The headline in the Bee Sports section read “ CEO of Giants is suspended without pay for fight with wife“ (Page 3B, March 27) What a joke. Another wealthy person getting by with a slap on the wrist. Baer’s salary is $5 million a year and he is part owner of a team worth $3 billion and the few months he will be without pay is chump change.

Ah, to be wealthy and guiltless and without shame. Truly an American phenomenon.

Alan Seliger, Turlock

Death penalty stance is hypocrisy

On March 12, Governor Gavin Newsom made a bold stand for life when he signed an executive order suspending the death penalty in California. The governor took an action based on his conscience. In his statement, Newsom said he “cannot sign off on executing hundreds and hundreds of human beings, knowing that among them are people who are innocent.”

The American Solidarity Party is puzzled by this action. While we acknowledge that the death penalty is a flawed mechanism for the delivery of justice in this nation, we question the governor’s logic when he is a member of a political party that supports abortion on demand and without restriction.

The human beings whose lives are terminated by abortion are all innocent.

The American Solidarity Party calls upon Governor Newsom to repudiate his party’s stance of supporting abortion. To not do so reveals that he has more concern with those convicted of a crime than those persons alive in the womb.

We beg him to work toward providing the support pregnant women need so that the choice to abort their child is not one they feel the need to make.

Leslie Shaw Klinger, Modesto

Everyone should register and vote

There is much discussion these days about voter suppression, about how some jurisdictions make it difficult for people to cast ballots. I often wonder about people who choose to not vote, even in places where they are relatively unhindered.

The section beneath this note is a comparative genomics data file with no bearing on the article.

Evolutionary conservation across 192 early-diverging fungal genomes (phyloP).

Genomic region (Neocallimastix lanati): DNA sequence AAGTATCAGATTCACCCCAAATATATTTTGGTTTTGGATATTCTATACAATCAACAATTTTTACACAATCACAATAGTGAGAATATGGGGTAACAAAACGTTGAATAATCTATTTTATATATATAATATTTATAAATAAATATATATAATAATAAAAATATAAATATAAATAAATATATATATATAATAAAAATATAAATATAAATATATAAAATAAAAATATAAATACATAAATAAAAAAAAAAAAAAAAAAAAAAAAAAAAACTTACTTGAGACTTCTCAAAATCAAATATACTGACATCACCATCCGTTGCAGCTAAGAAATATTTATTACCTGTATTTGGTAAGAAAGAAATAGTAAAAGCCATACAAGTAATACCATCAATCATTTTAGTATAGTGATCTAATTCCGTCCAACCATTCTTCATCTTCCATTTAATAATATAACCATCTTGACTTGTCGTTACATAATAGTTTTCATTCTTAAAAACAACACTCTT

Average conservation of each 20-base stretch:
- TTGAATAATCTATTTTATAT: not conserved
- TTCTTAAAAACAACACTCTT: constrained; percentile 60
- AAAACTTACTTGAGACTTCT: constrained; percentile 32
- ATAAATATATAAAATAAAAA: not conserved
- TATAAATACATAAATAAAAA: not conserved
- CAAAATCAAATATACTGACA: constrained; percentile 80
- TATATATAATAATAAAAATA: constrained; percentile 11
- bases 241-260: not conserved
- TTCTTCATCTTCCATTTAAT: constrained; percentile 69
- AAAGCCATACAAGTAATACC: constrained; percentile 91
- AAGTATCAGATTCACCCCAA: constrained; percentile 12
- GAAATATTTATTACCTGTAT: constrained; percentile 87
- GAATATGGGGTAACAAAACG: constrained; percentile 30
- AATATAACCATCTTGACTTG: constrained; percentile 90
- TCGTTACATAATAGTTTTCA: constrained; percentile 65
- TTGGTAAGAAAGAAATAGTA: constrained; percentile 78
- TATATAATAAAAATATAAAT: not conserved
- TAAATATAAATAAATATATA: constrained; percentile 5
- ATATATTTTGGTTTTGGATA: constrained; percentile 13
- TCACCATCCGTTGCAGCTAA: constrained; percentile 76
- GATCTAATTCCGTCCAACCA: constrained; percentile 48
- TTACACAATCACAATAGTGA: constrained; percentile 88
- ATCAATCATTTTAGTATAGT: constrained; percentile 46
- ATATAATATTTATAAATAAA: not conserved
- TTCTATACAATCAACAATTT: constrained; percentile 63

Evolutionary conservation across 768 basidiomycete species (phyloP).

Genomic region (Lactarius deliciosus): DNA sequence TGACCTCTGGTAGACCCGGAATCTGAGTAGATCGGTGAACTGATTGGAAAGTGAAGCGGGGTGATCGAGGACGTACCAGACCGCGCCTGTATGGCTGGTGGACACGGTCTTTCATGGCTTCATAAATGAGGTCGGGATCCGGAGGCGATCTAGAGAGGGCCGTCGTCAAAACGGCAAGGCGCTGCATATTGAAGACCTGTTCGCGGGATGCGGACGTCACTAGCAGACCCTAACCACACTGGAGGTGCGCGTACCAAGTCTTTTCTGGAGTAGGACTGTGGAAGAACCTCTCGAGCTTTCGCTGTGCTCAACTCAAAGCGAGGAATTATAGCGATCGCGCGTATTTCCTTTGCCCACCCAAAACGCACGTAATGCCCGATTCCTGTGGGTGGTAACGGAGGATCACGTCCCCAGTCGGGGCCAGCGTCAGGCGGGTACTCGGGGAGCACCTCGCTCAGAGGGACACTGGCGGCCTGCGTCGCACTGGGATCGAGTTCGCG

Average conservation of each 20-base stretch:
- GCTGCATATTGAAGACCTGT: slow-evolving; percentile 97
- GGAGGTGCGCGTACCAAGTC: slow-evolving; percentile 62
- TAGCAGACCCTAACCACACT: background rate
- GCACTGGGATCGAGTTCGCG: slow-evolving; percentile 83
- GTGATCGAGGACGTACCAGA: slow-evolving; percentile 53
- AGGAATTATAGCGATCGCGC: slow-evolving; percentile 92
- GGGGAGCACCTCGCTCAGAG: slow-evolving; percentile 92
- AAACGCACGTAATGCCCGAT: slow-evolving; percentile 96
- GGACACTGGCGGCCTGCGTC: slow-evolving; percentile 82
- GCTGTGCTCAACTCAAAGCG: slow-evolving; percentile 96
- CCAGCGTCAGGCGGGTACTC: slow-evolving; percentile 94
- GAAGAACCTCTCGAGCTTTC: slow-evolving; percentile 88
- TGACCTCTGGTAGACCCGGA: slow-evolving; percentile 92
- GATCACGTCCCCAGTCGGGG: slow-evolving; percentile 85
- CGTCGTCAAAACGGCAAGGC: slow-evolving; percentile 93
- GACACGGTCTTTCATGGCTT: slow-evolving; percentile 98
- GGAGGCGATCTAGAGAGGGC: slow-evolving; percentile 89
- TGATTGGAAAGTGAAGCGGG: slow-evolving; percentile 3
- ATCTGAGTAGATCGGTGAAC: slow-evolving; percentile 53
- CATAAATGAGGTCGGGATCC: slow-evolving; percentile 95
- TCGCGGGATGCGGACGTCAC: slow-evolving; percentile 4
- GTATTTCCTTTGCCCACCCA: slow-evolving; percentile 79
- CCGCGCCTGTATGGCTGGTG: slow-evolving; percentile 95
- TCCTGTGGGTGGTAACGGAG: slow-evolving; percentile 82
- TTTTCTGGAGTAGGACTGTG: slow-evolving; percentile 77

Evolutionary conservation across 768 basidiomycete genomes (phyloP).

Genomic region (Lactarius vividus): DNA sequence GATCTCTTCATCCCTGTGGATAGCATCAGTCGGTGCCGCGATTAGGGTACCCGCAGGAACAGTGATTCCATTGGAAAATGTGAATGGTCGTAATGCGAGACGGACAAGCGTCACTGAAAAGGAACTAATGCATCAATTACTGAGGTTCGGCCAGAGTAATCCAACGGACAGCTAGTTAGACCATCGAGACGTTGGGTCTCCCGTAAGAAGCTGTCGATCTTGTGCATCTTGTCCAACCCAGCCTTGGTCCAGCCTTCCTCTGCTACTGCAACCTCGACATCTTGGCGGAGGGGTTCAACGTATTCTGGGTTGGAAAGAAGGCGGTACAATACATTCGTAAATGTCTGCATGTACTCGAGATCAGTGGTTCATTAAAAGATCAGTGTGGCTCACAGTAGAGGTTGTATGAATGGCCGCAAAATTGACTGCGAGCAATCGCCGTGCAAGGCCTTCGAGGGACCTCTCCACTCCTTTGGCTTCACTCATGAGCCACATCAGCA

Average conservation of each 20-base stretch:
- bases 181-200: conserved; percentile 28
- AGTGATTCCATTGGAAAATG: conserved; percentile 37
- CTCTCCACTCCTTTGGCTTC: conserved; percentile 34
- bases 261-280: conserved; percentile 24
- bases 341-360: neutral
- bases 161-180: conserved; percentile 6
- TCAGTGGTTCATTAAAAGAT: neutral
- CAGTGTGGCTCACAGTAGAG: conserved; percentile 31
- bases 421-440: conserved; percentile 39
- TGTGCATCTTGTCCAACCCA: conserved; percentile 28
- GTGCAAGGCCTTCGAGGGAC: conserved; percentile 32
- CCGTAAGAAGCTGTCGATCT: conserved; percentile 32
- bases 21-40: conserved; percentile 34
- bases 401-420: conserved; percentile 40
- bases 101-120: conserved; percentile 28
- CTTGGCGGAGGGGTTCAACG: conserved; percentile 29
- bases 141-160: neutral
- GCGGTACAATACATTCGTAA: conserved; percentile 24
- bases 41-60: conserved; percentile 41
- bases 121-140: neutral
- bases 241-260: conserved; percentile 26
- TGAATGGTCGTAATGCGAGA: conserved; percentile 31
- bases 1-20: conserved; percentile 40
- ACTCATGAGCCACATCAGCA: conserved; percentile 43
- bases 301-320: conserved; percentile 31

For example, in California, the secretary of state’s report for the 2016 presidential election shows that 24,875,293 people in California were eligible to vote but only 19,411,771 registered, and only 14,610,509 actually voted. Only 58.7 percent of those eligible voted and 75.3 percent of those registered actually voted.

The question is why don’t people vote even when they are eligible? What will it take to get people to exercise their citizenship rights? All of us who are eligible should register and vote, regardless of our heritage, social status, income or political persuasion.

Paul Rigmaiden, Modesto

We earned these payouts

I recently read a comment that said Social Security and Medicare are socialism (“ GOP misleads with socialism rants,” Page 2B, March 24). That is not so!

I entered the workforce at age 21 and retired at age 65. I paid into Social Security for 44 years. I paid into Medicare from the time it was enacted until I retired, some 37 years. I paid for these benefits throughout my working career, as most folks do.

That is not socialism. We paid for what we get.

James Young, Modesto

Missing a class act

A light went out when Darleen Buffington Lewis passed away on Saint Patrick’s Day.

A high school classmate at Modesto High, Dar was a lifelong friend and class act. She and her late husband, Don, were successful entrepreneurs, pioneering Lewis Plumbing Supply in Turlock.

Dar was a self-thinker and advocate, a staunch supporter of the Methodist Church; was involved in Spring Creek Golf and Country Club, local government and bridge; and was a devoted mother of two daughters, grandmother of two and great-grandmother of three.

She will be missed by all who knew her. Rest in Peace, beloved Dar.

William Wetmore, Modesto